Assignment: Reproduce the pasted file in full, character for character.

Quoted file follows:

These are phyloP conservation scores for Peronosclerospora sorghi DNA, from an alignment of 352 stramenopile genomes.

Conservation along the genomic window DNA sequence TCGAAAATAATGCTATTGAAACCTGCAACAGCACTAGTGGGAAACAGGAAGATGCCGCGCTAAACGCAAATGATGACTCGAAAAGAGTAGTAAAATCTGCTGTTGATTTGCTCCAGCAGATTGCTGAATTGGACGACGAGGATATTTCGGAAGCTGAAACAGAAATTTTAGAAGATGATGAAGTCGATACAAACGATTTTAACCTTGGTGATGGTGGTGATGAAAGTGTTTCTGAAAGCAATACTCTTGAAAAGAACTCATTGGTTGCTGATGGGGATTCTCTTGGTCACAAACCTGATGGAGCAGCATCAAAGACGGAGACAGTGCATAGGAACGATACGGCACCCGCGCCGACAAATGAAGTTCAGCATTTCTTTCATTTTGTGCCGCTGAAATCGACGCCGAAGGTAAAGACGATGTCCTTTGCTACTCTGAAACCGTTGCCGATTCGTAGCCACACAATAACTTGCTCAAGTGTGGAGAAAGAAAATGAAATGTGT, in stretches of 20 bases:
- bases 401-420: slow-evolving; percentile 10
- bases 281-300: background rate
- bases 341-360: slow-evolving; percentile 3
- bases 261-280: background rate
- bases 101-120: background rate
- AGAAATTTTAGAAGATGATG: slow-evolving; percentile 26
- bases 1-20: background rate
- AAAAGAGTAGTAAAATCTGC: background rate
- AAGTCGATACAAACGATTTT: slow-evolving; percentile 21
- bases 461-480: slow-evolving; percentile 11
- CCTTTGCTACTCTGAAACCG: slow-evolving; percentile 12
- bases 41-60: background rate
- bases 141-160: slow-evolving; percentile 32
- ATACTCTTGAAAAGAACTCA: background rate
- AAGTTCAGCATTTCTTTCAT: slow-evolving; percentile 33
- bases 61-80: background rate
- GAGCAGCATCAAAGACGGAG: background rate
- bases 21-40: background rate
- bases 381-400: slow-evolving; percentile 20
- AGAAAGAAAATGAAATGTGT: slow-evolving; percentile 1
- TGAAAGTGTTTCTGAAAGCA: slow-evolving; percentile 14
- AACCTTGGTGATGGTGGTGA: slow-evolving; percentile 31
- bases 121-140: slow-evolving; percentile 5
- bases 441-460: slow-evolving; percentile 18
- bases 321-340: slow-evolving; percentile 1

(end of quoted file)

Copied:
These are phyloP conservation scores for Peronosclerospora sorghi DNA, from an alignment of 352 stramenopile genomes.

Conservation along the genomic window DNA sequence TCGAAAATAATGCTATTGAAACCTGCAACAGCACTAGTGGGAAACAGGAAGATGCCGCGCTAAACGCAAATGATGACTCGAAAAGAGTAGTAAAATCTGCTGTTGATTTGCTCCAGCAGATTGCTGAATTGGACGACGAGGATATTTCGGAAGCTGAAACAGAAATTTTAGAAGATGATGAAGTCGATACAAACGATTTTAACCTTGGTGATGGTGGTGATGAAAGTGTTTCTGAAAGCAATACTCTTGAAAAGAACTCATTGGTTGCTGATGGGGATTCTCTTGGTCACAAACCTGATGGAGCAGCATCAAAGACGGAGACAGTGCATAGGAACGATACGGCACCCGCGCCGACAAATGAAGTTCAGCATTTCTTTCATTTTGTGCCGCTGAAATCGACGCCGAAGGTAAAGACGATGTCCTTTGCTACTCTGAAACCGTTGCCGATTCGTAGCCACACAATAACTTGCTCAAGTGTGGAGAAAGAAAATGAAATGTGT, in stretches of 20 bases:
- bases 401-420: slow-evolving; percentile 10
- bases 281-300: background rate
- bases 341-360: slow-evolving; percentile 3
- bases 261-280: background rate
- bases 101-120: background rate
- AGAAATTTTAGAAGATGATG: slow-evolving; percentile 26
- bases 1-20: background rate
- AAAAGAGTAGTAAAATCTGC: background rate
- AAGTCGATACAAACGATTTT: slow-evolving; percentile 21
- bases 461-480: slow-evolving; percentile 11
- CCTTTGCTACTCTGAAACCG: slow-evolving; percentile 12
- bases 41-60: background rate
- bases 141-160: slow-evolving; percentile 32
- ATACTCTTGAAAAGAACTCA: background rate
- AAGTTCAGCATTTCTTTCAT: slow-evolving; percentile 33
- bases 61-80: background rate
- GAGCAGCATCAAAGACGGAG: background rate
- bases 21-40: background rate
- bases 381-400: slow-evolving; percentile 20
- AGAAAGAAAATGAAATGTGT: slow-evolving; percentile 1
- TGAAAGTGTTTCTGAAAGCA: slow-evolving; percentile 14
- AACCTTGGTGATGGTGGTGA: slow-evolving; percentile 31
- bases 121-140: slow-evolving; percentile 5
- bases 441-460: slow-evolving; percentile 18
- bases 321-340: slow-evolving; percentile 1